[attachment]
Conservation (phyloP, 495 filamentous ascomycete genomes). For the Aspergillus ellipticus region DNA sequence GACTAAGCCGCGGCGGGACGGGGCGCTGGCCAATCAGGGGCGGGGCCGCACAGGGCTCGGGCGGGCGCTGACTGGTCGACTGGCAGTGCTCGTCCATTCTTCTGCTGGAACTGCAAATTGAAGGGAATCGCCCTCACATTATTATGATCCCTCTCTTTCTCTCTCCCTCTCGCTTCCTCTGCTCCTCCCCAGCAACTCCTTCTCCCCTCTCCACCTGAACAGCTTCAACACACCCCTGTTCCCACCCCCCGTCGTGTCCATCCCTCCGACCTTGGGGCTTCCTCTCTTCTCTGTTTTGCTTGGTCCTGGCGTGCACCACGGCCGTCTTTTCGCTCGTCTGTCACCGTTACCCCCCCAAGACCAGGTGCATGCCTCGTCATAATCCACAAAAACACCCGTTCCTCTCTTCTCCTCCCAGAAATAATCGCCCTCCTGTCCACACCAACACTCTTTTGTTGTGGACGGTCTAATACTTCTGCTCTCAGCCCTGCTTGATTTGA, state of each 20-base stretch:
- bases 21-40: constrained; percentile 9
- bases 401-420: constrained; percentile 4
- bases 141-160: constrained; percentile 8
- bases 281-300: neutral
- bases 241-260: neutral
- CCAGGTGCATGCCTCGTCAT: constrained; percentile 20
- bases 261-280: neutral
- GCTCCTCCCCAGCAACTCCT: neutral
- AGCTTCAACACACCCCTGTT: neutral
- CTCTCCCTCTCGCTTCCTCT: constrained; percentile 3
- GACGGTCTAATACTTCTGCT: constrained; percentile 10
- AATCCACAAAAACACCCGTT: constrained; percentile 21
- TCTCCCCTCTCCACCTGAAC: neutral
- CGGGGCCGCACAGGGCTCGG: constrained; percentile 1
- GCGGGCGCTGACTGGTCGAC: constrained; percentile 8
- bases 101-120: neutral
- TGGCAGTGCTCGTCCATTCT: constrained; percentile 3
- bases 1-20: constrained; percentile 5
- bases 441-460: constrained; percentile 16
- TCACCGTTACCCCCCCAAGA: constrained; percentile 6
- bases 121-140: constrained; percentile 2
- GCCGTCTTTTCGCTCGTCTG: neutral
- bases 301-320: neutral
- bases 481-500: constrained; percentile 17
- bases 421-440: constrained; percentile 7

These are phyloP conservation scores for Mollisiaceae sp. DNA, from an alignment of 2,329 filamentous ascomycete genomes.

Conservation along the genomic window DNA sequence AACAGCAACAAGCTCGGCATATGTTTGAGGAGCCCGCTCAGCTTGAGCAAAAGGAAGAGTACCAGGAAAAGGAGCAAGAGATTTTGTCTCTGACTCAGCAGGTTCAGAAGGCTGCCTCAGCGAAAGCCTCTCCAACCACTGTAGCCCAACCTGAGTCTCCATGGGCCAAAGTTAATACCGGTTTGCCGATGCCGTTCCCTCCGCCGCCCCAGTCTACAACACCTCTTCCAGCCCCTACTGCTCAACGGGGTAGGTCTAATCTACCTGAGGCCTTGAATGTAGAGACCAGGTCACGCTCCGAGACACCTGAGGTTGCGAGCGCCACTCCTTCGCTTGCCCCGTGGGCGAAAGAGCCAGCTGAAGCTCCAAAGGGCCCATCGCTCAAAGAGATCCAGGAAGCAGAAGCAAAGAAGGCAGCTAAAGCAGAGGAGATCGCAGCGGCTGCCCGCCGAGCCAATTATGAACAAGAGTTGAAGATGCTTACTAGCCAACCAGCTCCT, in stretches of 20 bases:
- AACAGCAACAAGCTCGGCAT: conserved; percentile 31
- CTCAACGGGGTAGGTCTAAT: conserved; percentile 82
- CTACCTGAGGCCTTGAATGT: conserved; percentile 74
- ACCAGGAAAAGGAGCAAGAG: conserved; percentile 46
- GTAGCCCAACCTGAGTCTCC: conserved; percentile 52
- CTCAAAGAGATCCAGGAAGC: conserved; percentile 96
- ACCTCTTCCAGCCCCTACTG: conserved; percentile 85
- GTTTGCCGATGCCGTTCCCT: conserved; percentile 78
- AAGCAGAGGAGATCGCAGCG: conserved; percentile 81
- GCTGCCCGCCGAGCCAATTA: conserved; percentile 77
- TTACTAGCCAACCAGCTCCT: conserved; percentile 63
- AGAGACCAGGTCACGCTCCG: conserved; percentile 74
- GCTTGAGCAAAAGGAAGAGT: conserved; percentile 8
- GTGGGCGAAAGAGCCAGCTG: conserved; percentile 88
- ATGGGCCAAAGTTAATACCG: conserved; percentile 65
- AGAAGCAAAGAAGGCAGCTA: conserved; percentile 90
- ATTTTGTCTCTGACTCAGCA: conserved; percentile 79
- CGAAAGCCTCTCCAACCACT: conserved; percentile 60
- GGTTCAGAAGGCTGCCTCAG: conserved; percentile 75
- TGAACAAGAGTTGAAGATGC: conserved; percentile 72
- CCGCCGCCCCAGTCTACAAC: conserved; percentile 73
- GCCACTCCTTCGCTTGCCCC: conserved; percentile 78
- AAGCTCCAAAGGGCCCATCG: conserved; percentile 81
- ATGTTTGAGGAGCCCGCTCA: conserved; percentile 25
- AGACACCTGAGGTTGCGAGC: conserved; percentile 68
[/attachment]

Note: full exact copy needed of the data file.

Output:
Conservation (phyloP, 495 filamentous ascomycete genomes). For the Aspergillus ellipticus region DNA sequence GACTAAGCCGCGGCGGGACGGGGCGCTGGCCAATCAGGGGCGGGGCCGCACAGGGCTCGGGCGGGCGCTGACTGGTCGACTGGCAGTGCTCGTCCATTCTTCTGCTGGAACTGCAAATTGAAGGGAATCGCCCTCACATTATTATGATCCCTCTCTTTCTCTCTCCCTCTCGCTTCCTCTGCTCCTCCCCAGCAACTCCTTCTCCCCTCTCCACCTGAACAGCTTCAACACACCCCTGTTCCCACCCCCCGTCGTGTCCATCCCTCCGACCTTGGGGCTTCCTCTCTTCTCTGTTTTGCTTGGTCCTGGCGTGCACCACGGCCGTCTTTTCGCTCGTCTGTCACCGTTACCCCCCCAAGACCAGGTGCATGCCTCGTCATAATCCACAAAAACACCCGTTCCTCTCTTCTCCTCCCAGAAATAATCGCCCTCCTGTCCACACCAACACTCTTTTGTTGTGGACGGTCTAATACTTCTGCTCTCAGCCCTGCTTGATTTGA, state of each 20-base stretch:
- bases 21-40: constrained; percentile 9
- bases 401-420: constrained; percentile 4
- bases 141-160: constrained; percentile 8
- bases 281-300: neutral
- bases 241-260: neutral
- CCAGGTGCATGCCTCGTCAT: constrained; percentile 20
- bases 261-280: neutral
- GCTCCTCCCCAGCAACTCCT: neutral
- AGCTTCAACACACCCCTGTT: neutral
- CTCTCCCTCTCGCTTCCTCT: constrained; percentile 3
- GACGGTCTAATACTTCTGCT: constrained; percentile 10
- AATCCACAAAAACACCCGTT: constrained; percentile 21
- TCTCCCCTCTCCACCTGAAC: neutral
- CGGGGCCGCACAGGGCTCGG: constrained; percentile 1
- GCGGGCGCTGACTGGTCGAC: constrained; percentile 8
- bases 101-120: neutral
- TGGCAGTGCTCGTCCATTCT: constrained; percentile 3
- bases 1-20: constrained; percentile 5
- bases 441-460: constrained; percentile 16
- TCACCGTTACCCCCCCAAGA: constrained; percentile 6
- bases 121-140: constrained; percentile 2
- GCCGTCTTTTCGCTCGTCTG: neutral
- bases 301-320: neutral
- bases 481-500: constrained; percentile 17
- bases 421-440: constrained; percentile 7

These are phyloP conservation scores for Mollisiaceae sp. DNA, from an alignment of 2,329 filamentous ascomycete genomes.

Conservation along the genomic window DNA sequence AACAGCAACAAGCTCGGCATATGTTTGAGGAGCCCGCTCAGCTTGAGCAAAAGGAAGAGTACCAGGAAAAGGAGCAAGAGATTTTGTCTCTGACTCAGCAGGTTCAGAAGGCTGCCTCAGCGAAAGCCTCTCCAACCACTGTAGCCCAACCTGAGTCTCCATGGGCCAAAGTTAATACCGGTTTGCCGATGCCGTTCCCTCCGCCGCCCCAGTCTACAACACCTCTTCCAGCCCCTACTGCTCAACGGGGTAGGTCTAATCTACCTGAGGCCTTGAATGTAGAGACCAGGTCACGCTCCGAGACACCTGAGGTTGCGAGCGCCACTCCTTCGCTTGCCCCGTGGGCGAAAGAGCCAGCTGAAGCTCCAAAGGGCCCATCGCTCAAAGAGATCCAGGAAGCAGAAGCAAAGAAGGCAGCTAAAGCAGAGGAGATCGCAGCGGCTGCCCGCCGAGCCAATTATGAACAAGAGTTGAAGATGCTTACTAGCCAACCAGCTCCT, in stretches of 20 bases:
- AACAGCAACAAGCTCGGCAT: conserved; percentile 31
- CTCAACGGGGTAGGTCTAAT: conserved; percentile 82
- CTACCTGAGGCCTTGAATGT: conserved; percentile 74
- ACCAGGAAAAGGAGCAAGAG: conserved; percentile 46
- GTAGCCCAACCTGAGTCTCC: conserved; percentile 52
- CTCAAAGAGATCCAGGAAGC: conserved; percentile 96
- ACCTCTTCCAGCCCCTACTG: conserved; percentile 85
- GTTTGCCGATGCCGTTCCCT: conserved; percentile 78
- AAGCAGAGGAGATCGCAGCG: conserved; percentile 81
- GCTGCCCGCCGAGCCAATTA: conserved; percentile 77
- TTACTAGCCAACCAGCTCCT: conserved; percentile 63
- AGAGACCAGGTCACGCTCCG: conserved; percentile 74
- GCTTGAGCAAAAGGAAGAGT: conserved; percentile 8
- GTGGGCGAAAGAGCCAGCTG: conserved; percentile 88
- ATGGGCCAAAGTTAATACCG: conserved; percentile 65
- AGAAGCAAAGAAGGCAGCTA: conserved; percentile 90
- ATTTTGTCTCTGACTCAGCA: conserved; percentile 79
- CGAAAGCCTCTCCAACCACT: conserved; percentile 60
- GGTTCAGAAGGCTGCCTCAG: conserved; percentile 75
- TGAACAAGAGTTGAAGATGC: conserved; percentile 72
- CCGCCGCCCCAGTCTACAAC: conserved; percentile 73
- GCCACTCCTTCGCTTGCCCC: conserved; percentile 78
- AAGCTCCAAAGGGCCCATCG: conserved; percentile 81
- ATGTTTGAGGAGCCCGCTCA: conserved; percentile 25
- AGACACCTGAGGTTGCGAGC: conserved; percentile 68